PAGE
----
Most producers, artists and songwriters create music that can be traced back to an inspiring agent. For Timbaland, finding the piece from which it was derived is almost impossible. When he and Missy Elliott created their material for Aaliyah’s “One in a Million,” it was a flagpost of a new era of contemporary R&B music. From there to his work on Missy’s solo albums, as well as with Ginuwine, Jay-Z and Justin Timberlake, Timbaland’s beats were so futuristic that the tracks still sound ahead of the curve more than two decades later.
Some producers influence sampling. Some producers influence sound effects. Some producers influence vocal arrangements. How many producers can say they influenced time? J Dilla can. The late Detroit producer was a disciple of Q-Tip and Pete Rock when it comes to sampling, but his approach to drum programming put the human element into hip hop rhythm. The swing of songs like A Tribe Called Quest’s “Find a Way” and Slum Village’s “The Look of Love” set the tone for the neo-soul movement and the current crop of jazz musicians like Robert Glasper Terrace Martin and Thundercat.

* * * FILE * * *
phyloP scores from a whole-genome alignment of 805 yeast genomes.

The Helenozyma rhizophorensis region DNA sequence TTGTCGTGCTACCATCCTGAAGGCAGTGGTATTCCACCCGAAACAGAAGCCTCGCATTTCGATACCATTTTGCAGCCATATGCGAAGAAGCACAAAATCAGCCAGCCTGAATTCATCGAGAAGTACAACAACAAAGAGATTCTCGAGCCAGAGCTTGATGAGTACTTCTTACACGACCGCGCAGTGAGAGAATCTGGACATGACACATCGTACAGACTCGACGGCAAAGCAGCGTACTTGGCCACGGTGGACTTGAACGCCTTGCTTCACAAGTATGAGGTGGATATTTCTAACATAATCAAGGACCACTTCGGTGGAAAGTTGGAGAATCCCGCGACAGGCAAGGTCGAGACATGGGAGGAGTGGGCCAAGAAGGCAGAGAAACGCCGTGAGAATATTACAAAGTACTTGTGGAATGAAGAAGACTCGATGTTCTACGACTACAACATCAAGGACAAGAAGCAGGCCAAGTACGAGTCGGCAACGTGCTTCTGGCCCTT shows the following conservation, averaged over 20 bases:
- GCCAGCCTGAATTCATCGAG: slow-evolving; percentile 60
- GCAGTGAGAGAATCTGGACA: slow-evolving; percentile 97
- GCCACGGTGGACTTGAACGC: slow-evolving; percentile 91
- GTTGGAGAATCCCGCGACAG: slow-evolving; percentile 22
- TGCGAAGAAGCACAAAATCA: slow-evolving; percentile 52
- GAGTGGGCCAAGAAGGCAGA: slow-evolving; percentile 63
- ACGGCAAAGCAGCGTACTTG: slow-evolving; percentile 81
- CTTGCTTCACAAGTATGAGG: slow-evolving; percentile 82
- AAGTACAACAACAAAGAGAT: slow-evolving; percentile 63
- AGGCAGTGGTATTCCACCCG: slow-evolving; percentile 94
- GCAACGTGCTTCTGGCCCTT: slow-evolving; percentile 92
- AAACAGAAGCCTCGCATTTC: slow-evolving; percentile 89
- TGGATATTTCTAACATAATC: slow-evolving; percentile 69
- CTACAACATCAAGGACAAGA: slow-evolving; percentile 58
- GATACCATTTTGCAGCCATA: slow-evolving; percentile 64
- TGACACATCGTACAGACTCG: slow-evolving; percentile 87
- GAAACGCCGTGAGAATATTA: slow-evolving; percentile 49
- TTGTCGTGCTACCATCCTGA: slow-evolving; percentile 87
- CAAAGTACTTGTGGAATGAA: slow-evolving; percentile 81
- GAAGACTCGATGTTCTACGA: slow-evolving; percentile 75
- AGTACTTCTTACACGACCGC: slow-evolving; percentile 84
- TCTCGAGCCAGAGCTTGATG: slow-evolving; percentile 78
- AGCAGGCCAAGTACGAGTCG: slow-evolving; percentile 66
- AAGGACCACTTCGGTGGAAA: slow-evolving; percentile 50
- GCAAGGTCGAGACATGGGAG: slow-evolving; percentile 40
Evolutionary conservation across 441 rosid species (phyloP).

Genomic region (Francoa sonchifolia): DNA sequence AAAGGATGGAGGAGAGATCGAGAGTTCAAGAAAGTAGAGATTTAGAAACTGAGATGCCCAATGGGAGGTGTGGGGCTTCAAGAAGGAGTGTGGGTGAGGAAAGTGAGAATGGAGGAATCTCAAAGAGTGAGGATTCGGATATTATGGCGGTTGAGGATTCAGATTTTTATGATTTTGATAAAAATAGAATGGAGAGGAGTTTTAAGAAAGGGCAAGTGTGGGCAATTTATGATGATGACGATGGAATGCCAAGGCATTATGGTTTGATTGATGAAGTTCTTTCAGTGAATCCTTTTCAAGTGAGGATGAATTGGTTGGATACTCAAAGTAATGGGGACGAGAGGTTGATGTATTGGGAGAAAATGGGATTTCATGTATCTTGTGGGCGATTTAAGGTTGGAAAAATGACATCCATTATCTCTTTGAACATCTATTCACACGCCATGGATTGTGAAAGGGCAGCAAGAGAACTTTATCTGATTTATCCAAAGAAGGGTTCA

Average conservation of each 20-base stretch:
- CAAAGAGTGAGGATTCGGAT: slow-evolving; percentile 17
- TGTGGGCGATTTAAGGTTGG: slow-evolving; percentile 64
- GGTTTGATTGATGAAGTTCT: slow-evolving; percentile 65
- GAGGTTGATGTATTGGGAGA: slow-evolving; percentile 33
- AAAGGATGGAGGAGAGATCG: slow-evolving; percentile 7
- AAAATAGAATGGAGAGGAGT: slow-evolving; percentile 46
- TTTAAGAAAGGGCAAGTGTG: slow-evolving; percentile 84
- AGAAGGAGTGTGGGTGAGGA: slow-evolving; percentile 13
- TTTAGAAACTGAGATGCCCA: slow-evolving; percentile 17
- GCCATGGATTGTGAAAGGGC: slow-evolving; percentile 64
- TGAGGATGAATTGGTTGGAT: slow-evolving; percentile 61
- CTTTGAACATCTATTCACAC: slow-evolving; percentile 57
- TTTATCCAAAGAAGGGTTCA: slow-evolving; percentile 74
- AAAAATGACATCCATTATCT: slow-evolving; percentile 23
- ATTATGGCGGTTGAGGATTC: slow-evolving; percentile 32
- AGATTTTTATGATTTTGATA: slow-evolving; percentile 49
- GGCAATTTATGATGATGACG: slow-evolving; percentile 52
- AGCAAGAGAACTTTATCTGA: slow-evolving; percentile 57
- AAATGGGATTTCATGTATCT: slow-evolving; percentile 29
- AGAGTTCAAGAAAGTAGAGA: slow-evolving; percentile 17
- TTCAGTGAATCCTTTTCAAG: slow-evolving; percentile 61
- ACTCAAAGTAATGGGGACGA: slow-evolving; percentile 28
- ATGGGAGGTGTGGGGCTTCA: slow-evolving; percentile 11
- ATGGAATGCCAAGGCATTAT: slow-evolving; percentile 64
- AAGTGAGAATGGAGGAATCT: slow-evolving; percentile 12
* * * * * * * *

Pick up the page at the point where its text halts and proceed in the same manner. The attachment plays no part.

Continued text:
As we continue to make our way through the 21st century, the influence of these music producers remains evident in the music of so many superstars. With so much outstanding work being done today, it’s only a matter of time before the next movement occurs. Who will be the producer who sparks it?
Matthew Allen is a Brooklyn-based TV producer, director and award-winning music journalist. He’s interviewed the likes of Quincy Jones, Jill Scott, Smokey Robinson and more for publications such as Ebony, Jet, The Root, Village Voice, Wax Poetics, Revive Music and Soulhead. His video work can be seen on PBS/All Arts, Brooklyn Free Speech TV and BRIC TV.